A Nationally Accredited Health Department Since 2017

Ticks and mosquitos can spread diseases to humans such as West Nile virus (WNV) and Lyme disease.

Take Steps In Your Yard

Create a tick-safe zone around your home and prevent standing water which mosquitos need to breath.

  • Mow the lawn frequently. 
  • Clear tall grasses and brush around homes and at the edges of lawns. 
  • Place a 3ft wide barrier of wood chips or gravel between lawns and wooded areas to prevent ticks coming into your yard. 
  • Keep the ground under bird feeders clean. 
  • Keep gutters clear of debris that can trap water.
  • Remove leaves, old tires, furniture, mattresses, or trash from the yard that may give ticks a place to hide and mosquitoes a place to lay their eggs.
  • Keep playground equipment, decks and patios away from yard edges and trees. 
  • Stack wood neatly and in dry areas
  • Every week, dump any water from items like bird baths, buckets, wheelbarrows, flower pots, and other containers are dumped
  • Cover unused swimming pools and turn over kiddie pools when not in use. Be sure to keep swimming pool covers clear of leaves and water.
  • Discourage unwelcome animals (such as deer, raccoons, and stray dogs) from entering your yard by constructing fences.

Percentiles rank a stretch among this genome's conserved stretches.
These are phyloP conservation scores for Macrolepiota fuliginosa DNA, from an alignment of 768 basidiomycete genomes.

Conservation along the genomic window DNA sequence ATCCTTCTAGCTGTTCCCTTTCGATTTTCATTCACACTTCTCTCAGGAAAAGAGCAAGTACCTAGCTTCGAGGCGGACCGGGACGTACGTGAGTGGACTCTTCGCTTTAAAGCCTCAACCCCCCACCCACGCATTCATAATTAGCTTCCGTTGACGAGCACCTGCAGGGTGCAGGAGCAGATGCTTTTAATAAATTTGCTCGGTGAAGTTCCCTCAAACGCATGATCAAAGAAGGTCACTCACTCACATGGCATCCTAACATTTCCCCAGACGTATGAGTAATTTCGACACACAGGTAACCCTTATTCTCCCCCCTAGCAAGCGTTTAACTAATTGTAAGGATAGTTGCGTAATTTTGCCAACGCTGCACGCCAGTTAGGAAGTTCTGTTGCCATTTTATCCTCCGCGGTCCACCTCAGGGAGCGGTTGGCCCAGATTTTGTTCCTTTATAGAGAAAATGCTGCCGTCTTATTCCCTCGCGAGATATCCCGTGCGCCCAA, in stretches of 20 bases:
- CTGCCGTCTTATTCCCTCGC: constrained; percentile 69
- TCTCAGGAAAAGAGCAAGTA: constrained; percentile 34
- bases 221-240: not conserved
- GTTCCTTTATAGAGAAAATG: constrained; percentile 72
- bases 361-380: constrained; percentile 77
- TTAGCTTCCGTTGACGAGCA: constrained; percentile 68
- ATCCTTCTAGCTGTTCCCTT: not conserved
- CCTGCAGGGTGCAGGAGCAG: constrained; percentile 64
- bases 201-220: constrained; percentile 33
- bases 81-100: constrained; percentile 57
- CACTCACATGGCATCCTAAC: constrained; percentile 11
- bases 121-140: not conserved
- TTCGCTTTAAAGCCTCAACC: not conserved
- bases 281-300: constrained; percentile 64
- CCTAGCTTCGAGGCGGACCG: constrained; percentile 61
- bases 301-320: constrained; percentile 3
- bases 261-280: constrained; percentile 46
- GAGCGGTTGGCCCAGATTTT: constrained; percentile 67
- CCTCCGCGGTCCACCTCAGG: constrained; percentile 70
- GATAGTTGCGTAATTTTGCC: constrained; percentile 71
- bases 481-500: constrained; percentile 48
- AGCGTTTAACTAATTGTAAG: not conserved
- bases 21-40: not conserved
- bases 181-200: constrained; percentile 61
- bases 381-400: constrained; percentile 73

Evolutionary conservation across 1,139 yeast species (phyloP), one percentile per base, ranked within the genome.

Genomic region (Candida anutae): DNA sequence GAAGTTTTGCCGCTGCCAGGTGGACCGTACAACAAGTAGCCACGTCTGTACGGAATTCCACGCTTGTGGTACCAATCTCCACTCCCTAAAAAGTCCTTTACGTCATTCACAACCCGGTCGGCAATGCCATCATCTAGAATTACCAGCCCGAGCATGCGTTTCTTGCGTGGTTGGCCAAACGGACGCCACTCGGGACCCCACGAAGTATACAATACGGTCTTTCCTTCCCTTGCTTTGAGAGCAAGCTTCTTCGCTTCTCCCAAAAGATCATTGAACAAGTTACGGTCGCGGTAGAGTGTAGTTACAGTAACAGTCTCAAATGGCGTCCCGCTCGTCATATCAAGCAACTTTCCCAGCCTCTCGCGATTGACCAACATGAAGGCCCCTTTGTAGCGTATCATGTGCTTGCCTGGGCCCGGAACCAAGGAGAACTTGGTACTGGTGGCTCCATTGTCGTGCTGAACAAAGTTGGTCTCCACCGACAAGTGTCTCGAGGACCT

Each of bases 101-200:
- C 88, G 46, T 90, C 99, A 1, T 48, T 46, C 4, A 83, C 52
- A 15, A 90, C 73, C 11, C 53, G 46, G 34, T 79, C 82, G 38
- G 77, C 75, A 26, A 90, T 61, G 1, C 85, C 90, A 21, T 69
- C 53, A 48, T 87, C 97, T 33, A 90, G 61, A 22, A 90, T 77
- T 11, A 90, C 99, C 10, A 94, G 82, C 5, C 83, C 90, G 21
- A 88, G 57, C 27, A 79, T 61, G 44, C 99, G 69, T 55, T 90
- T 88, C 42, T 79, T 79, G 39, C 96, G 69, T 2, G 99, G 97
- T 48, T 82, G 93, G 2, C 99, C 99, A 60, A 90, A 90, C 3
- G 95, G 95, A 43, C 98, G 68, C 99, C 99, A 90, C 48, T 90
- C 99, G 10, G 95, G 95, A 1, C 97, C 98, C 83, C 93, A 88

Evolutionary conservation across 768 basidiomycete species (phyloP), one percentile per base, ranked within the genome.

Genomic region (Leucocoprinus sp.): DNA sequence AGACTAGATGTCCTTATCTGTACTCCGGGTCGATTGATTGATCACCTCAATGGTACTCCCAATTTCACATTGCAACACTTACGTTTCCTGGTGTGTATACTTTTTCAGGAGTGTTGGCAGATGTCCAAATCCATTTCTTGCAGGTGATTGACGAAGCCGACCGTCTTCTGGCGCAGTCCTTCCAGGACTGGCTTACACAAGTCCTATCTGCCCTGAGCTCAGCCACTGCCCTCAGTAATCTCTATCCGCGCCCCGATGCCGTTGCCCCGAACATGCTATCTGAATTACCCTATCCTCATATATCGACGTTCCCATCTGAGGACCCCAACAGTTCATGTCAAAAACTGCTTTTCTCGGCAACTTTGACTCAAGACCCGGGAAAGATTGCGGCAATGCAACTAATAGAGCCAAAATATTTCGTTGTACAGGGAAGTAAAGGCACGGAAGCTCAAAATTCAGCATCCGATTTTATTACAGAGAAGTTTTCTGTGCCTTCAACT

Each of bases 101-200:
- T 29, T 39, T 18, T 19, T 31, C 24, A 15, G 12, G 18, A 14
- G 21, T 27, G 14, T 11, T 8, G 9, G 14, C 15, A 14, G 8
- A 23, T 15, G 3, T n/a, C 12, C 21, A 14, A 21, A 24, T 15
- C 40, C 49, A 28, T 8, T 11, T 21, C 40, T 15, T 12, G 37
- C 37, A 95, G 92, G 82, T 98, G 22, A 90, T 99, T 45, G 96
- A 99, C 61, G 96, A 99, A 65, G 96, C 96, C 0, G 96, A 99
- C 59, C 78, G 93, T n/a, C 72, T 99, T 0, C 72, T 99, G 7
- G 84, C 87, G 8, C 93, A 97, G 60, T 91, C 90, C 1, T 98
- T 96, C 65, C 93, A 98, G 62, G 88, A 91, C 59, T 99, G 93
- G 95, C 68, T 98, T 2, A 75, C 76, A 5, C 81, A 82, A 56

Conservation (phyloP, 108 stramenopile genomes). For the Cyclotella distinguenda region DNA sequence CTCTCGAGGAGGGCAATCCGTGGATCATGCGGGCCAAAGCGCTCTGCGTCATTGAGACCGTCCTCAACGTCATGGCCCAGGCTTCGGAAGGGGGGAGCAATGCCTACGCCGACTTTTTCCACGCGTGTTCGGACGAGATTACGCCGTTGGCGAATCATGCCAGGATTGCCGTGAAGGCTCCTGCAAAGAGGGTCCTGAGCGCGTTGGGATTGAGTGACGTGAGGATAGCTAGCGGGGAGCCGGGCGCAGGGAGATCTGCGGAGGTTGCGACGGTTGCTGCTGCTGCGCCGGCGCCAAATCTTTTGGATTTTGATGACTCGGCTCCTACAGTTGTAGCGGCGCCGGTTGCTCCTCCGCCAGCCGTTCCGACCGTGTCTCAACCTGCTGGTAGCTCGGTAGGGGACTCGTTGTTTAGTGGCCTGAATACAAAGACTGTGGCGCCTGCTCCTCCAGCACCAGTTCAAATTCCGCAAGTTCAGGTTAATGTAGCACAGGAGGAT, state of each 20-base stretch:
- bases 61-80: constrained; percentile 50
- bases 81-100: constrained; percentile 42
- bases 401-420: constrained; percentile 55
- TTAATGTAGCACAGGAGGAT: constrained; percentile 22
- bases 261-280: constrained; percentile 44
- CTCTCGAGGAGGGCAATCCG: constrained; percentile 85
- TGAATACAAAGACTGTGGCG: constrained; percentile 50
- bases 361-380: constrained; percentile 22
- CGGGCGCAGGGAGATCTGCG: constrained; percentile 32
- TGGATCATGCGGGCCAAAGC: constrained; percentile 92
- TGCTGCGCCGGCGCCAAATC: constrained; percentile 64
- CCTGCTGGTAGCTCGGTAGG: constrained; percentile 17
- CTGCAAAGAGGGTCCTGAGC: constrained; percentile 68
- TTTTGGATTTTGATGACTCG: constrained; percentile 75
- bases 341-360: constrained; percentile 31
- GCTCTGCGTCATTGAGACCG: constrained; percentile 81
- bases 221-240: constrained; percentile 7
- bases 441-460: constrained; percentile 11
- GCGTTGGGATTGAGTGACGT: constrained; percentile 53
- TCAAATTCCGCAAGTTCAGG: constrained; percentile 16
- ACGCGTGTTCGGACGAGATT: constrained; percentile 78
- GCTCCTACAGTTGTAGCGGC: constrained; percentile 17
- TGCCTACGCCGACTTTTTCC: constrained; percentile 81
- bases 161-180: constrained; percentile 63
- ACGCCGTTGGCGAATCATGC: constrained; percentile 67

Even limited applications of a tick chemical control agent can greatly reduce the number of ticks. These products are available for use by the homeowners or can be applied by professional pest control experts

Keep Out Of Your Home

  • Use tight-fitting screens on doors and windows to prevent mosquitoes from getting inside. Repair or replace screens with tears or other openings.
  • Try to keep doors and windows shut, especially at night.

Keep OFF Of You

  • When outdoors, wear shoes and socks, long pants, and a long-sleeved shirt.
  • Avoid wooded areas or areas with tall grass and weeds.
    • If you are in these areas, stay on the paths in the center of the trails and wear light-colored, protective clothing.
  • Apply insect repellant
    • For adults use repellant containing 25-30% DEET, Apply sparingly to exposed skin or clothing, as indicated on the repellant label.
      • For ticks prevention, use repellents containing permethrin to treat clothes (especially pants, socks and shoes)—but not skin. Always follow label directions; do not misuse or overuse insect repellents.
    • For children, use repellants containing 10% or less of DEET. Do not let children apply repellant to themselves.
    • Consult a physician before using repellants on infants.
  • Check for ticks on your body every two to three hours
    • Most ticks seldom attach quickly and rarely transmit a tickborne disease until they have been attached for four or more hours.
  • If your pets spend time outdoors, regularly check them for ticks, too. 

Report Areas of Standing Water and Dead Birds.